House Plants/Cereus Night-Blooming Cactus
About two years ago, a friend gave me a small, very bedraggled looking plant that looked a little like our Orchid Cactus, but without the prickly little "knobs" in the leaf margins that bud into flowers and new shoots. The plant, since I began to care for it, has grown to immense size and is just beautiful. The leaves are huge, bright green, and develop new shoots all over the place. The new growth is shiny, a light apple green with reddish margins. I think it may be a Night-Blooming Cereus, but how can I be sure? In all the time it's lived in our house it has never bloomed. How do I encourage it to do that (bloom, I mean)? We live in South-eastern Virginia. The plant's home is an enclosed porch with lots of bright light. The temperature in winter hovers around 50-55 degrees. I am very much looking forward to your answer. Thank you!
Orchid Cactus and Night-blooming Cereus are common names that are often applied to different plants. My best educated guess based on your description is that you have an Epiphyllum oxypetalum.
There are three important factors required for getting your plant to bloom. First and foremost, it must be very potbound. The root system is very small for a large unwieldy plant. The leaves often flop over causing people to move the plant into larger pots. Every time it gets moved into a larger pot, it will take several years or more for the roots to fill the new pot and it will not flower until it is potbound. This is where most people go wrong and why it is commonly reported that the plant must be several years old before it will boom or that it never blooms.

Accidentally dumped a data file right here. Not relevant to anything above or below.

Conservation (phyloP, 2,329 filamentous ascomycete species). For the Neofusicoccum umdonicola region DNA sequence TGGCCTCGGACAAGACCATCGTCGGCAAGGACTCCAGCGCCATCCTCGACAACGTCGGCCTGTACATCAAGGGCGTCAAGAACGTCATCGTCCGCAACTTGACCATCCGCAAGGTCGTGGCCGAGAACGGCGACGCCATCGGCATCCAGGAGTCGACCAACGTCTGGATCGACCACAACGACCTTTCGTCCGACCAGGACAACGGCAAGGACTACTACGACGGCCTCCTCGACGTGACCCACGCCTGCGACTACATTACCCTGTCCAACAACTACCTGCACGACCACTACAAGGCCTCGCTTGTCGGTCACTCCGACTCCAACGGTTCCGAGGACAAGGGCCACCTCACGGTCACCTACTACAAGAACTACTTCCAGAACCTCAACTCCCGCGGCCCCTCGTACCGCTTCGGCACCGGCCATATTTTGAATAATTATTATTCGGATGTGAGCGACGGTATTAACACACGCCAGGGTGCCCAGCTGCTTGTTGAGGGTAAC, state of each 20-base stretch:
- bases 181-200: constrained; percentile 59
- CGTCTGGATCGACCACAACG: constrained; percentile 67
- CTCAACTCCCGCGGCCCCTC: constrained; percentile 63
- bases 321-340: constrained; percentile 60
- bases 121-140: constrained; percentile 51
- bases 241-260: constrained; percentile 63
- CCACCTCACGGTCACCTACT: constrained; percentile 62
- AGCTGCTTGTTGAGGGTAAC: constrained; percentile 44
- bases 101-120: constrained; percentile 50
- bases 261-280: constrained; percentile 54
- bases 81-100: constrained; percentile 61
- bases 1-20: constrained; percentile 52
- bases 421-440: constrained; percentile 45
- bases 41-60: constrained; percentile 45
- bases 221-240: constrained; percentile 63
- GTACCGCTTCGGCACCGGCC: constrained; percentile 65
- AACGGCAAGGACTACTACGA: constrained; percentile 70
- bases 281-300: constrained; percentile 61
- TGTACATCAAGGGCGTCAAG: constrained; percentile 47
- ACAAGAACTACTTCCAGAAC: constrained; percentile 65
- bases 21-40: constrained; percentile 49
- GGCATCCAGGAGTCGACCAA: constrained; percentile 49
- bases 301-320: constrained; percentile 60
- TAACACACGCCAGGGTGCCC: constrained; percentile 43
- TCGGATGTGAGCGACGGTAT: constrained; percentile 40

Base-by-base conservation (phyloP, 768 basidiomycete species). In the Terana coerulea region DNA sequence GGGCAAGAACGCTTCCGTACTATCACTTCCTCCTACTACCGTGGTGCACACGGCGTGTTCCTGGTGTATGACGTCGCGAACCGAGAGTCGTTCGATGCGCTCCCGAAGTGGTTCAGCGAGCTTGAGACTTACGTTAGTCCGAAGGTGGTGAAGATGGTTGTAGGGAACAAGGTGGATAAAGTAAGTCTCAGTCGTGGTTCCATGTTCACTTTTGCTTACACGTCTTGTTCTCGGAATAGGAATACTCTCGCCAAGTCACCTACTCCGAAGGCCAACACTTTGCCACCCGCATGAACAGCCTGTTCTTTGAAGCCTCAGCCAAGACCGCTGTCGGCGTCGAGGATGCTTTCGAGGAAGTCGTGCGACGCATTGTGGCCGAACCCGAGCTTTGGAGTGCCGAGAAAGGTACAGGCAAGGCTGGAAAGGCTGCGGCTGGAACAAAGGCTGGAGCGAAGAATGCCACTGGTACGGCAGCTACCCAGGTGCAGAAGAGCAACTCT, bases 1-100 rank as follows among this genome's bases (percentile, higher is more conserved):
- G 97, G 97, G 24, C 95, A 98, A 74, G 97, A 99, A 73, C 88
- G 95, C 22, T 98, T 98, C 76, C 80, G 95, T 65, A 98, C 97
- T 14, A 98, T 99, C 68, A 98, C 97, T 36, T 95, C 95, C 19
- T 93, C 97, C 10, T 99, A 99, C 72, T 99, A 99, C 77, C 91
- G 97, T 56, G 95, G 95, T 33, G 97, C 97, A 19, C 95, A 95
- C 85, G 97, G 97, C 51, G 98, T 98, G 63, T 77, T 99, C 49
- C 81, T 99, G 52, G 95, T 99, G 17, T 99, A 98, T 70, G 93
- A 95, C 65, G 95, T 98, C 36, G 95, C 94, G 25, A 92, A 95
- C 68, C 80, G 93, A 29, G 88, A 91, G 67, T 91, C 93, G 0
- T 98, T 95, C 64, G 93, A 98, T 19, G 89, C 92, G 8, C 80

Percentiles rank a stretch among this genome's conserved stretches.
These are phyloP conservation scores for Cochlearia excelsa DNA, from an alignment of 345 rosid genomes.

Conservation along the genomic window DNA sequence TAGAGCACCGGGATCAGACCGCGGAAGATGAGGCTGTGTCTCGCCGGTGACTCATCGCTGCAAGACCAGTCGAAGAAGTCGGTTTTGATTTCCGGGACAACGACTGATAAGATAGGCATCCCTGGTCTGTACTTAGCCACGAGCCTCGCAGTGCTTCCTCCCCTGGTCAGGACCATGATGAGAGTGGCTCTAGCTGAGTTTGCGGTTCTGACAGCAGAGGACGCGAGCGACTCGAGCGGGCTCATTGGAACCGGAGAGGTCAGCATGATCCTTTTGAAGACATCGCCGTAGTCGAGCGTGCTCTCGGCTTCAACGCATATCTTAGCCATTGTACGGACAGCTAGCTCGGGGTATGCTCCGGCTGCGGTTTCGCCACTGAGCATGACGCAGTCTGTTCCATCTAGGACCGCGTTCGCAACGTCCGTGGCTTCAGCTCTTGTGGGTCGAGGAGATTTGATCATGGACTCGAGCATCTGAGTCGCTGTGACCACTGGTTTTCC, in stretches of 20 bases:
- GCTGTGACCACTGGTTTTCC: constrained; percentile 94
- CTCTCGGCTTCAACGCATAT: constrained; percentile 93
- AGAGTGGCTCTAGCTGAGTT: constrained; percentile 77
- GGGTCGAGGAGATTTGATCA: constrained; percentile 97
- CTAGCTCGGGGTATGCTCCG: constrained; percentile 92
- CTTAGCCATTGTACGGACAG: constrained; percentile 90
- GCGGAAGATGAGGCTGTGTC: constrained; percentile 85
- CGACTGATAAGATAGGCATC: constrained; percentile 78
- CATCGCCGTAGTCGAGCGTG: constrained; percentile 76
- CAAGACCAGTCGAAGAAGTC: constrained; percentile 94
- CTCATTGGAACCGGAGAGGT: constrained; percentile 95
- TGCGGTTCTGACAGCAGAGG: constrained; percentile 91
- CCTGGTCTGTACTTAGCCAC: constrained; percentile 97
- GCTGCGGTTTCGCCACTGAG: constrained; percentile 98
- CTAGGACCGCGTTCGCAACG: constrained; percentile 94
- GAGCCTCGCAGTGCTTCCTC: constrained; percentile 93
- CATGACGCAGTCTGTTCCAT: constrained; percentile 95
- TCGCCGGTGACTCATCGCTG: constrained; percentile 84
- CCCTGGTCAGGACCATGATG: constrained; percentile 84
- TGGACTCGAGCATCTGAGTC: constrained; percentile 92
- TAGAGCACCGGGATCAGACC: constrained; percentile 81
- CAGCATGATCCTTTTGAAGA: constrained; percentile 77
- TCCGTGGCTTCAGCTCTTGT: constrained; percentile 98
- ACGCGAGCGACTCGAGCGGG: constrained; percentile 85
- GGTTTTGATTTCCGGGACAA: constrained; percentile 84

Second, your Epiphyllum requires a lot of very bright indirect sunlight all day long. If it is indoors, a few hours of direct sunlight is also good. Outside, it can be grown in light shade but must be protected from direct outdoor sun-rays at all times.
Third, flowers are promoted when fall night time temperatures fall to 50 degrees F. or lower. If you can keep it outside or in outside temperatures in the fall until temps drop to almost freezing, that is best for bud formation. If not, the 50-55 degree range you mentioned should be sufficient to produce some flower buds.
Make sure your Epiphyllum is potted in a gritty, porous potting mix that you keep moderately damp throughout the year, but a little drier in the fall. Fertilize it at half strength monthly.
I have written a detailed article on Epiphyllum care that I will email for free to you (or anyone else) who emails a request to me at wcreed@HorticulturalHelp.com. I have also written an indoor plant care book in a PDF format that I can sell you if you contact me at my email address.
Please let me know if any of this is unclear or if you have any additional questions.
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Will Creed, Interior Landscaper
Horticultural Help, NYC
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